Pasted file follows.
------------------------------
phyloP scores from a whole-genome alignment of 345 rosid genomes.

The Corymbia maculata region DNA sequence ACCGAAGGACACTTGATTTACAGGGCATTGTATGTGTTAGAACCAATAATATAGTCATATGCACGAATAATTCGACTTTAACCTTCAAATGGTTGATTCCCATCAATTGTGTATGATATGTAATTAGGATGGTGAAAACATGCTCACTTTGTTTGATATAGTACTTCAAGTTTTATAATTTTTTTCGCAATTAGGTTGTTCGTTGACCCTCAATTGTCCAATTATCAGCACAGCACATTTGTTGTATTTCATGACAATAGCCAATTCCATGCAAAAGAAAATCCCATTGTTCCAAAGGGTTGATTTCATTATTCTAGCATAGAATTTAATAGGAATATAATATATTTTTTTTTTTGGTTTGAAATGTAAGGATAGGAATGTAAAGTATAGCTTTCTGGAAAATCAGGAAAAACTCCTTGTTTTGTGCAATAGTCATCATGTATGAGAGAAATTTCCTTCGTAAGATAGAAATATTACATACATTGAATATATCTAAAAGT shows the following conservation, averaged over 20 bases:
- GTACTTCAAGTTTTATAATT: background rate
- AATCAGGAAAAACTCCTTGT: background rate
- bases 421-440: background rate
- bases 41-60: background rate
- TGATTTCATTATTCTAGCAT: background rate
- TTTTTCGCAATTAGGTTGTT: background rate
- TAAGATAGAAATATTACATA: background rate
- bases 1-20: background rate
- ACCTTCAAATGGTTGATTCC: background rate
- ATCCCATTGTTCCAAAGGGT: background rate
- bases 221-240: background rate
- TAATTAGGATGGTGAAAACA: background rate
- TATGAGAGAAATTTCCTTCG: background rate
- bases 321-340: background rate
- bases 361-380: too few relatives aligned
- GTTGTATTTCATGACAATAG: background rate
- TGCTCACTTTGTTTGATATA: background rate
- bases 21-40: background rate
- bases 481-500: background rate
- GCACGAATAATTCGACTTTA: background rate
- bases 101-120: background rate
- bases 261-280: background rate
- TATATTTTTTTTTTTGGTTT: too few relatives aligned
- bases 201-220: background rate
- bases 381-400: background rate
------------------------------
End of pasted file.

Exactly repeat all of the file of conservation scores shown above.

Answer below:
phyloP scores from a whole-genome alignment of 345 rosid genomes.

The Corymbia maculata region DNA sequence ACCGAAGGACACTTGATTTACAGGGCATTGTATGTGTTAGAACCAATAATATAGTCATATGCACGAATAATTCGACTTTAACCTTCAAATGGTTGATTCCCATCAATTGTGTATGATATGTAATTAGGATGGTGAAAACATGCTCACTTTGTTTGATATAGTACTTCAAGTTTTATAATTTTTTTCGCAATTAGGTTGTTCGTTGACCCTCAATTGTCCAATTATCAGCACAGCACATTTGTTGTATTTCATGACAATAGCCAATTCCATGCAAAAGAAAATCCCATTGTTCCAAAGGGTTGATTTCATTATTCTAGCATAGAATTTAATAGGAATATAATATATTTTTTTTTTTGGTTTGAAATGTAAGGATAGGAATGTAAAGTATAGCTTTCTGGAAAATCAGGAAAAACTCCTTGTTTTGTGCAATAGTCATCATGTATGAGAGAAATTTCCTTCGTAAGATAGAAATATTACATACATTGAATATATCTAAAAGT shows the following conservation, averaged over 20 bases:
- GTACTTCAAGTTTTATAATT: background rate
- AATCAGGAAAAACTCCTTGT: background rate
- bases 421-440: background rate
- bases 41-60: background rate
- TGATTTCATTATTCTAGCAT: background rate
- TTTTTCGCAATTAGGTTGTT: background rate
- TAAGATAGAAATATTACATA: background rate
- bases 1-20: background rate
- ACCTTCAAATGGTTGATTCC: background rate
- ATCCCATTGTTCCAAAGGGT: background rate
- bases 221-240: background rate
- TAATTAGGATGGTGAAAACA: background rate
- TATGAGAGAAATTTCCTTCG: background rate
- bases 321-340: background rate
- bases 361-380: too few relatives aligned
- GTTGTATTTCATGACAATAG: background rate
- TGCTCACTTTGTTTGATATA: background rate
- bases 21-40: background rate
- bases 481-500: background rate
- GCACGAATAATTCGACTTTA: background rate
- bases 101-120: background rate
- bases 261-280: background rate
- TATATTTTTTTTTTTGGTTT: too few relatives aligned
- bases 201-220: background rate
- bases 381-400: background rate